Importance of mixed-methods approaches in development research and evaluation
As necessary as conventional quantitative methods might be, the importance of adopting a mixed-methods approach in order to understand and answer complex development questions cannot be overemphasized. In the first blog of this two-part series, 3ie Senior Research Fellow Michael Bamberger explains how an integrated mixed-methods approach goes much beyond incorporating just a few tools from both the quantitative and qualitative traditions and why that is more effective for addressing real-world problems.
Most development researchers and evaluators – working within either the quantitative or qualitative research traditions [section 1.1] – regularly draw up tools and techniques from both. Mixed-methods writers refer to these traditions as paradigms [section 1.2] Many quantitative impact evaluations incorporate case studies, focus groups, key informant interviews, or other qualitative techniques into their research to provide depth of understanding of organizational processes or differences of behavior and attitudes among different groups within the project population. Similarly, qualitative researchers may use quantitative sample-selection techniques or convert unstructured data from interviews or observations into a form where quantitative statistical analysis can strengthen the representativity and generalizability of the data.
While the benefits of using tools and techniques from both traditions are widely recognized and practiced, in most evaluations – due to reasons of researcher training combined with cost and time constraints – one of the two approaches is almost always dominant. For example, a quantitative evaluation may only incorporate qualitative methods after the quantitative analysis has been completed to help explain some unanticipated findings. Similarly, a qualitative evaluation may use quantitative techniques to strengthen the generalizability of the findings and to address criticisms that the sample was selected purposively and that the findings are biased. For some researchers, while the tools and techniques of the other tradition are useful, they are considered less rigorous (for example, when qualitative data are considered “anecdotal”) and not an integral part of the evaluation design. Consequently, there is an important distinction between the incorporation of a few tools and techniques from the other tradition and a systematic mixed-methods approach that gives equal weight to both quantitative and qualitative methodologies in all stages of the evaluation.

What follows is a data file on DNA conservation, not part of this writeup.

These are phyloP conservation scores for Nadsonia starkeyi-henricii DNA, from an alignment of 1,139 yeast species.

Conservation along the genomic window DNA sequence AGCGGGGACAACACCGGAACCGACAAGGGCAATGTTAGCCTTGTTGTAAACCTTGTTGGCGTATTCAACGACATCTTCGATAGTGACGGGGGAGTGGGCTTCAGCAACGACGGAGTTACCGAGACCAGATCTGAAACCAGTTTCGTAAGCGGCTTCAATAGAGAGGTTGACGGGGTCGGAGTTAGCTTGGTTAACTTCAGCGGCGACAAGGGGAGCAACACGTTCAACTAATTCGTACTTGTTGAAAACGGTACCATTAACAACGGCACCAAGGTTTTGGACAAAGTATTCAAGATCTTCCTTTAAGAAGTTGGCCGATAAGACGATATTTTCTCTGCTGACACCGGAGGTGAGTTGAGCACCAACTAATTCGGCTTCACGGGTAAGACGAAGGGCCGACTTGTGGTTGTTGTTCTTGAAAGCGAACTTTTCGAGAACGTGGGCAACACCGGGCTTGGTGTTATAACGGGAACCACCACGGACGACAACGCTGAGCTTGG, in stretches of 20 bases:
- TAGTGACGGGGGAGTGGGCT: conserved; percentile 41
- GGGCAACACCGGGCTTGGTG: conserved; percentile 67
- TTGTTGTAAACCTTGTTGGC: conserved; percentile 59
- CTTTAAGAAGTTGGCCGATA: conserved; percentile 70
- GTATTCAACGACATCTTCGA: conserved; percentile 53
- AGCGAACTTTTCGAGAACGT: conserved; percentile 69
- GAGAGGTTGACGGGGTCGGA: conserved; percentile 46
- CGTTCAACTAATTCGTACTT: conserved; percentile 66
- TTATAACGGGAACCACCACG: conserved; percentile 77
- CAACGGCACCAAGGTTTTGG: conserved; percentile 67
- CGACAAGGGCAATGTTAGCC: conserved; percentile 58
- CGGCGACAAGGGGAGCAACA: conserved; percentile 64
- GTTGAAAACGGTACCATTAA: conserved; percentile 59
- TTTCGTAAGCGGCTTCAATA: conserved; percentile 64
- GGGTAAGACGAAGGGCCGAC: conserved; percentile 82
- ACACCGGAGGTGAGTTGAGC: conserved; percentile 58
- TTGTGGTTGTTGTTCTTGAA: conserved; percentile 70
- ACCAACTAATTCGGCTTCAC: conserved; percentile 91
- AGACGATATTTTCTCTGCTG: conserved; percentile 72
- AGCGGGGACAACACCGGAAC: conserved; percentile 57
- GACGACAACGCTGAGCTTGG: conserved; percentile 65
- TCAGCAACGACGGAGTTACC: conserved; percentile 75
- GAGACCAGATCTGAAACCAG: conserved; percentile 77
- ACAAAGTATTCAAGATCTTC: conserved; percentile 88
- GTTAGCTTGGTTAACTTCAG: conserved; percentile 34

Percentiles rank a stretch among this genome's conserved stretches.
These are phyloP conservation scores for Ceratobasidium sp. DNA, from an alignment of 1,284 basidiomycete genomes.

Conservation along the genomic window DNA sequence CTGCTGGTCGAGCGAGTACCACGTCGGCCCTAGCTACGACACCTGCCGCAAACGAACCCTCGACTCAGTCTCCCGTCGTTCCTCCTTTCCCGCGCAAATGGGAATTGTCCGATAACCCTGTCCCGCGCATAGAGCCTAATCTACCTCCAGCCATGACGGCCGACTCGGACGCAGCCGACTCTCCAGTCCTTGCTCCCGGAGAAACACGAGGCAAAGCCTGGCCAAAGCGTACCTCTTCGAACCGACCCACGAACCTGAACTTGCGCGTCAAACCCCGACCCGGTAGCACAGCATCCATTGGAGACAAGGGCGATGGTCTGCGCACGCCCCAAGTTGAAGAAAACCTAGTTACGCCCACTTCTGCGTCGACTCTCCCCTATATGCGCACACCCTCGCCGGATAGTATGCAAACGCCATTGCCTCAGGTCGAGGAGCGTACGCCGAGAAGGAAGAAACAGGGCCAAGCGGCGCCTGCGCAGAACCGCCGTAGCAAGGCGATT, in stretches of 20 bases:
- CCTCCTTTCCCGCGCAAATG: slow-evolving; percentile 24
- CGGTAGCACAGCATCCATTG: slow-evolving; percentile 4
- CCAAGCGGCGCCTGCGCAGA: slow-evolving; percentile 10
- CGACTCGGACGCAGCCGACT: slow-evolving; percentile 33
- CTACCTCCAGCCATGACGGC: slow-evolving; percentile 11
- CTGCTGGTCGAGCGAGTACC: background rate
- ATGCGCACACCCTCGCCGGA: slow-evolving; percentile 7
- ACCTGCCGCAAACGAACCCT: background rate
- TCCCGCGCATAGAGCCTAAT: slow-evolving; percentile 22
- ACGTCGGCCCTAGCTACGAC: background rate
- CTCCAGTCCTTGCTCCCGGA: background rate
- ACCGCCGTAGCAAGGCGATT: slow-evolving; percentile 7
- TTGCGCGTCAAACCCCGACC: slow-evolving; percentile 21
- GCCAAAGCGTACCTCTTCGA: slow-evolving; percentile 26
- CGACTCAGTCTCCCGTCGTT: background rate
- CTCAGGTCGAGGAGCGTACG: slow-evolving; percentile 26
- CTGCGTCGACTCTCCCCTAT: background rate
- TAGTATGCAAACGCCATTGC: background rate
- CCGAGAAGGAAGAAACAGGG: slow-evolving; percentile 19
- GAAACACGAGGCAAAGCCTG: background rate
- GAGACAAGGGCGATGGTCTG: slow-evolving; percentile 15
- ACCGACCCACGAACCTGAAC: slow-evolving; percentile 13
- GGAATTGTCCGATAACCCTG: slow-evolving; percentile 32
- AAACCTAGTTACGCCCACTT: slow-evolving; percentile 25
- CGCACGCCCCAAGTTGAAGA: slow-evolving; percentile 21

Figure 1.1 The mixed-methods research/evaluation continuum
Benefits of an integrated mixed-methods approach
An integrated mixed-methods design can broaden the range of perspectives the evaluation can bring to the complex development questions being studied. It can also strengthen the rigor of both the quantitative and qualitative components of the evaluation by combining the breadth and generalizability provided by quantitative approaches with the depth of understanding of processes, attitudes, and behavior provided by qualitative approaches. Table 1.1 lists some of the ways in which mixed-methods can strengthen evaluation design and use.
Mixed methods can be used in all sectors
Mixed methods have been used in all development sectors, including poverty assessments, education, agriculture and irrigation, health and water supply, gender analysis and as part of a broad organizational evaluation strategy [section 1.3]. The wide applicability of mixed methods is shown in the following two examples:
- Mixed methods were used in Mozambique to assess the effectiveness and scalability of community-based, patient-centered delivery systems in reducing the high attrition rates in an anti-retroviral program (Rutenberg and Heard 2018). The evaluation combined:
- An electronic database to input paper-based tools (patient-held appointment card, clinic-based patient file and a group monitoring form) to track monthly enrolment, patient follow-up, and outcomes
- Qualitative study of stakeholders focusing on relevance, group dynamics, and impact
- Informal patient interviews to track changing patient needs
- Monitoring and qualitative data to track implementation fidelity, gaps, and factors contributing to success outcomes
- A quasi-experimental design to track retention
- Propensity-score matching to compare mortality rates